Building a better rental sector in Scotland

Propertymark hosted three sessions with members and the Scottish Government on aspects of the Draft Rented Sector Strategy consultation.

We looked at key themes of the proposals and provided a platform to voice concerns, to feed into Propertymark’s consultation response and remind the Scottish Government landlords are feeling the pressure of endless legislative changes. 

Rent controls

Patrick Harvie, MSP attended one of the sessions and heard a clear message from members that the best way to influence affordability is to get more homes into the private rented sector. Direct rent controls and other interventions proposed could have the unintended consequence of pushing landlords out of the sector, adding to the shortage of properties.

Propertymark believes that a partnership approach is vital to ensure that any changes introduced benefit the whole sector and do not have unforeseen negative impacts. 

Reforming possessions

There is no clear evidence to support the need to change the way grounds for possession are applied. Agents questioned the need to permanently make all grounds for possession discretionary, as introduced initially temporarily during the pandemic, because of the difficulties they say it could present landlords who want to recover their property. They also said that the current system is working effectively and fairly in most cases, highlighting that notice to end tenancies instigated by landlords outnumber those from tenants by eight to one.

Balancing rights and risk

Deliver enhanced rights for tenants, align housing standards between private and social rented sectors, introduce a new Private Rented Sector Regulator and implement a national system of rent control by 2025 are outlined in the draft Strategy. 

The Scottish Government needs to consider key issues before forming policy, having a fair balance for landlords too, which includes: 

  • If greater flexibility on personalisation is introduced, are present mechanisms to cover the costs of remediation adequate? 
  • Are permanent pre-action requirements likely to be appropriate as we emerge from the COVID-19 pandemic? 
  • What will the likely impact be on the PRS of the removal of mandatory grounds for possession?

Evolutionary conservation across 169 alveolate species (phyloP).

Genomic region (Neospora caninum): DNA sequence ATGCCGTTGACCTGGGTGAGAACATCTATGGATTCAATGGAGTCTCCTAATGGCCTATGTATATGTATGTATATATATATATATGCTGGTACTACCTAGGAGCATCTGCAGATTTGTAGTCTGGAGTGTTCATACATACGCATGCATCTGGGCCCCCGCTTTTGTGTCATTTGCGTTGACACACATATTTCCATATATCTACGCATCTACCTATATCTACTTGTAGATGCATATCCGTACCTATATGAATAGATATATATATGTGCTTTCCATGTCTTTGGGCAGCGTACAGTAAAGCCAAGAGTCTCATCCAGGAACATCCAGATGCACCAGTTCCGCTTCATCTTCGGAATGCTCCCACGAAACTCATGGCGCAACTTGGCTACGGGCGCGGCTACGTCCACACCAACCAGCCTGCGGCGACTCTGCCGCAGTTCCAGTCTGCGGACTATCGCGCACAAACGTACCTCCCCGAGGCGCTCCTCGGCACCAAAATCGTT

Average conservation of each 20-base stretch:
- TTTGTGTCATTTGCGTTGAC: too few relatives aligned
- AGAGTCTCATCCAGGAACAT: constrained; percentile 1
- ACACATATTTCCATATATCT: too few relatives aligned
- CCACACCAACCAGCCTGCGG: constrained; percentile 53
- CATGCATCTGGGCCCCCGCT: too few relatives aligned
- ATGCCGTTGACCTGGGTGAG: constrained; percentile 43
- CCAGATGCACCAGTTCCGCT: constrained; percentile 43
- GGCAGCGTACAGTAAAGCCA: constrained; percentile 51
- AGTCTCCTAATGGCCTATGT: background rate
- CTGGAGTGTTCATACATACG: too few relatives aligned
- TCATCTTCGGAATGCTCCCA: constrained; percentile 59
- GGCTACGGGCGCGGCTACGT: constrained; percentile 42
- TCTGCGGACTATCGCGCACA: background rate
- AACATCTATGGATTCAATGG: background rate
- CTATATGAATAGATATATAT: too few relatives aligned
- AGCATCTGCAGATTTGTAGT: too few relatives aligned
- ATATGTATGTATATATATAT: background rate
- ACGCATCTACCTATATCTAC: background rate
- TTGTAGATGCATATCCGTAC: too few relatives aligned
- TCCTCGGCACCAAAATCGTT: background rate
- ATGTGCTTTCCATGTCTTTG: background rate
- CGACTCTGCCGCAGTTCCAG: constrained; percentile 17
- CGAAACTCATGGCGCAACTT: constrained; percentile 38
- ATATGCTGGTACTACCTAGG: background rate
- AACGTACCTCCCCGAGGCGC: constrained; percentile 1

• What are the practical implications of a requirement to serve a homelessness prevention referral, and at what stage in the possessions process could this be done? 

Supporting the sector

Propertymark will be responding to the consultation covering the issues raised in the roundtable discussions and will continue to work to ensure that the voice of members is heard and considered as work on these reforms progresses. We are keen to hear the views of members who didn't attend the roundtable sessions, which can be emailed to our Policy Team.

The New Deal for Tenants consultations is open until 15 April →

We were delighted to provide our members with this platform to speak directly to the Minister on this important issue and for him to hear their views on how to address affordability in the PRS.

By attending our roundtable, Mr Harvie and the rest of the Government recognise the vital role Propertymark agents and the landlords they represent have in providing homes for the people of Scotland. They must now give their professional views serious consideration as this strategy continues to develop.

Daryl Mcintish Policy Manager | Propertymark
 We're working to deliver a New Deal for Tenants centred on more affordable rents and greater rights for all tenants. We've committed to introducing rent controls in the current Parliamentary session. While there are range of views on how best to do this, there is widespread consensus on the important of ensuring we have the evidence and data to develop a robust system that meets the needs of Scotland.
Patrick Harvie Minister for Tenants' Rights | Scottish Government